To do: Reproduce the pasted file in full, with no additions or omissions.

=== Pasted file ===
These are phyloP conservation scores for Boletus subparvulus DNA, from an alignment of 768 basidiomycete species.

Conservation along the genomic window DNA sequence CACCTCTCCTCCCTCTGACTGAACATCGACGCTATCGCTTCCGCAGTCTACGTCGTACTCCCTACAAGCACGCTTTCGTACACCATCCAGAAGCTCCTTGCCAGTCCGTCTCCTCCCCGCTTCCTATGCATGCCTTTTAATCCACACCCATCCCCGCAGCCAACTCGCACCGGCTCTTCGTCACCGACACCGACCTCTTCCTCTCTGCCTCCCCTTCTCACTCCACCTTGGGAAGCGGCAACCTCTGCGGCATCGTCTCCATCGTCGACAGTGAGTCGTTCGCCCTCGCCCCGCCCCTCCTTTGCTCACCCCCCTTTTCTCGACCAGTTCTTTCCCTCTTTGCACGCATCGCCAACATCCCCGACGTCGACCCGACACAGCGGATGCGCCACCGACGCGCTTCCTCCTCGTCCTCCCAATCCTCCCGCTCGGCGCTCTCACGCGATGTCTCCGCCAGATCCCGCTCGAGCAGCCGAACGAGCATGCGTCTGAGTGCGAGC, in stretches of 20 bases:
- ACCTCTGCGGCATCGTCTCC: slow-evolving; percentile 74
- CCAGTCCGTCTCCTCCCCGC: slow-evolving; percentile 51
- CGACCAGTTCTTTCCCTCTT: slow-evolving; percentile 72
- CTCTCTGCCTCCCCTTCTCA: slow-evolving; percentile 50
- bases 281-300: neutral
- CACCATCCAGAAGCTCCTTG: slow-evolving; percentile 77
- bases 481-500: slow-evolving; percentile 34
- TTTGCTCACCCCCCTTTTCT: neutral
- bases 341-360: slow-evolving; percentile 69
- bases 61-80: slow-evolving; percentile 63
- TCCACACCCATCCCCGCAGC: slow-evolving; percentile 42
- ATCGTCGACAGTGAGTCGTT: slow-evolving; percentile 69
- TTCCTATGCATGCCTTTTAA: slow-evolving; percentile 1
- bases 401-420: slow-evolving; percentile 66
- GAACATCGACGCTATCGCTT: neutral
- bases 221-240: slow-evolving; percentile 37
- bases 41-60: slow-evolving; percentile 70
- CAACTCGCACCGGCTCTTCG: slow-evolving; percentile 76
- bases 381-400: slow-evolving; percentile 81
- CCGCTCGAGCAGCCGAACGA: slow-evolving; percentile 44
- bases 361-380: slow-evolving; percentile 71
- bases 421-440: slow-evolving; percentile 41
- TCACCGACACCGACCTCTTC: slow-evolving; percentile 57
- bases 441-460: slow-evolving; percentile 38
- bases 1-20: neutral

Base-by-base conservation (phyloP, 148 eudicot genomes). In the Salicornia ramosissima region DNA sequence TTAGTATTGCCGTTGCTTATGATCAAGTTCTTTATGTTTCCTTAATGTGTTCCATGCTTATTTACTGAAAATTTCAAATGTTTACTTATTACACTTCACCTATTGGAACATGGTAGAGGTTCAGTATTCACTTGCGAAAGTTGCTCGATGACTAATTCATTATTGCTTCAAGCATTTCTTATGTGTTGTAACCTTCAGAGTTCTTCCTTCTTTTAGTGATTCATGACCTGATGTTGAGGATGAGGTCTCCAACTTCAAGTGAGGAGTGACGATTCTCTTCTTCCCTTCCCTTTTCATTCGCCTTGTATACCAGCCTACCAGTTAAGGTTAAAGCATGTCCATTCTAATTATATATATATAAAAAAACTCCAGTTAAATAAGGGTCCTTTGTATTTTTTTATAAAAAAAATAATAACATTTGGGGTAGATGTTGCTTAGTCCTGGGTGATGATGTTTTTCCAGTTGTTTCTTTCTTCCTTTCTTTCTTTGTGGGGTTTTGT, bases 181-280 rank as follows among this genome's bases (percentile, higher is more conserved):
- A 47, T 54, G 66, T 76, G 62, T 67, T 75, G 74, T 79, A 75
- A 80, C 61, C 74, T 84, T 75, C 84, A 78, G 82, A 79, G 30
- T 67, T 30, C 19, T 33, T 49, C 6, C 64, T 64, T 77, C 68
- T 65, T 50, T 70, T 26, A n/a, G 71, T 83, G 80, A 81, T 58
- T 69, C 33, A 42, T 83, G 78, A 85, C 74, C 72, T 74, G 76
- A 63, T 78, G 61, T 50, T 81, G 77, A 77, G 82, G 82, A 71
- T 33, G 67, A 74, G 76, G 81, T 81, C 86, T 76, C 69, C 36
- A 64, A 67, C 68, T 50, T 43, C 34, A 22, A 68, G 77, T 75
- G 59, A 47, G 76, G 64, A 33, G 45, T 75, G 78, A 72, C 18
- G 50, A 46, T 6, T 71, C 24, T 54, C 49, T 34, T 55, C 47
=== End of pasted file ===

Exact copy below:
These are phyloP conservation scores for Boletus subparvulus DNA, from an alignment of 768 basidiomycete species.

Conservation along the genomic window DNA sequence CACCTCTCCTCCCTCTGACTGAACATCGACGCTATCGCTTCCGCAGTCTACGTCGTACTCCCTACAAGCACGCTTTCGTACACCATCCAGAAGCTCCTTGCCAGTCCGTCTCCTCCCCGCTTCCTATGCATGCCTTTTAATCCACACCCATCCCCGCAGCCAACTCGCACCGGCTCTTCGTCACCGACACCGACCTCTTCCTCTCTGCCTCCCCTTCTCACTCCACCTTGGGAAGCGGCAACCTCTGCGGCATCGTCTCCATCGTCGACAGTGAGTCGTTCGCCCTCGCCCCGCCCCTCCTTTGCTCACCCCCCTTTTCTCGACCAGTTCTTTCCCTCTTTGCACGCATCGCCAACATCCCCGACGTCGACCCGACACAGCGGATGCGCCACCGACGCGCTTCCTCCTCGTCCTCCCAATCCTCCCGCTCGGCGCTCTCACGCGATGTCTCCGCCAGATCCCGCTCGAGCAGCCGAACGAGCATGCGTCTGAGTGCGAGC, in stretches of 20 bases:
- ACCTCTGCGGCATCGTCTCC: slow-evolving; percentile 74
- CCAGTCCGTCTCCTCCCCGC: slow-evolving; percentile 51
- CGACCAGTTCTTTCCCTCTT: slow-evolving; percentile 72
- CTCTCTGCCTCCCCTTCTCA: slow-evolving; percentile 50
- bases 281-300: neutral
- CACCATCCAGAAGCTCCTTG: slow-evolving; percentile 77
- bases 481-500: slow-evolving; percentile 34
- TTTGCTCACCCCCCTTTTCT: neutral
- bases 341-360: slow-evolving; percentile 69
- bases 61-80: slow-evolving; percentile 63
- TCCACACCCATCCCCGCAGC: slow-evolving; percentile 42
- ATCGTCGACAGTGAGTCGTT: slow-evolving; percentile 69
- TTCCTATGCATGCCTTTTAA: slow-evolving; percentile 1
- bases 401-420: slow-evolving; percentile 66
- GAACATCGACGCTATCGCTT: neutral
- bases 221-240: slow-evolving; percentile 37
- bases 41-60: slow-evolving; percentile 70
- CAACTCGCACCGGCTCTTCG: slow-evolving; percentile 76
- bases 381-400: slow-evolving; percentile 81
- CCGCTCGAGCAGCCGAACGA: slow-evolving; percentile 44
- bases 361-380: slow-evolving; percentile 71
- bases 421-440: slow-evolving; percentile 41
- TCACCGACACCGACCTCTTC: slow-evolving; percentile 57
- bases 441-460: slow-evolving; percentile 38
- bases 1-20: neutral

Base-by-base conservation (phyloP, 148 eudicot genomes). In the Salicornia ramosissima region DNA sequence TTAGTATTGCCGTTGCTTATGATCAAGTTCTTTATGTTTCCTTAATGTGTTCCATGCTTATTTACTGAAAATTTCAAATGTTTACTTATTACACTTCACCTATTGGAACATGGTAGAGGTTCAGTATTCACTTGCGAAAGTTGCTCGATGACTAATTCATTATTGCTTCAAGCATTTCTTATGTGTTGTAACCTTCAGAGTTCTTCCTTCTTTTAGTGATTCATGACCTGATGTTGAGGATGAGGTCTCCAACTTCAAGTGAGGAGTGACGATTCTCTTCTTCCCTTCCCTTTTCATTCGCCTTGTATACCAGCCTACCAGTTAAGGTTAAAGCATGTCCATTCTAATTATATATATATAAAAAAACTCCAGTTAAATAAGGGTCCTTTGTATTTTTTTATAAAAAAAATAATAACATTTGGGGTAGATGTTGCTTAGTCCTGGGTGATGATGTTTTTCCAGTTGTTTCTTTCTTCCTTTCTTTCTTTGTGGGGTTTTGT, bases 181-280 rank as follows among this genome's bases (percentile, higher is more conserved):
- A 47, T 54, G 66, T 76, G 62, T 67, T 75, G 74, T 79, A 75
- A 80, C 61, C 74, T 84, T 75, C 84, A 78, G 82, A 79, G 30
- T 67, T 30, C 19, T 33, T 49, C 6, C 64, T 64, T 77, C 68
- T 65, T 50, T 70, T 26, A n/a, G 71, T 83, G 80, A 81, T 58
- T 69, C 33, A 42, T 83, G 78, A 85, C 74, C 72, T 74, G 76
- A 63, T 78, G 61, T 50, T 81, G 77, A 77, G 82, G 82, A 71
- T 33, G 67, A 74, G 76, G 81, T 81, C 86, T 76, C 69, C 36
- A 64, A 67, C 68, T 50, T 43, C 34, A 22, A 68, G 77, T 75
- G 59, A 47, G 76, G 64, A 33, G 45, T 75, G 78, A 72, C 18
- G 50, A 46, T 6, T 71, C 24, T 54, C 49, T 34, T 55, C 47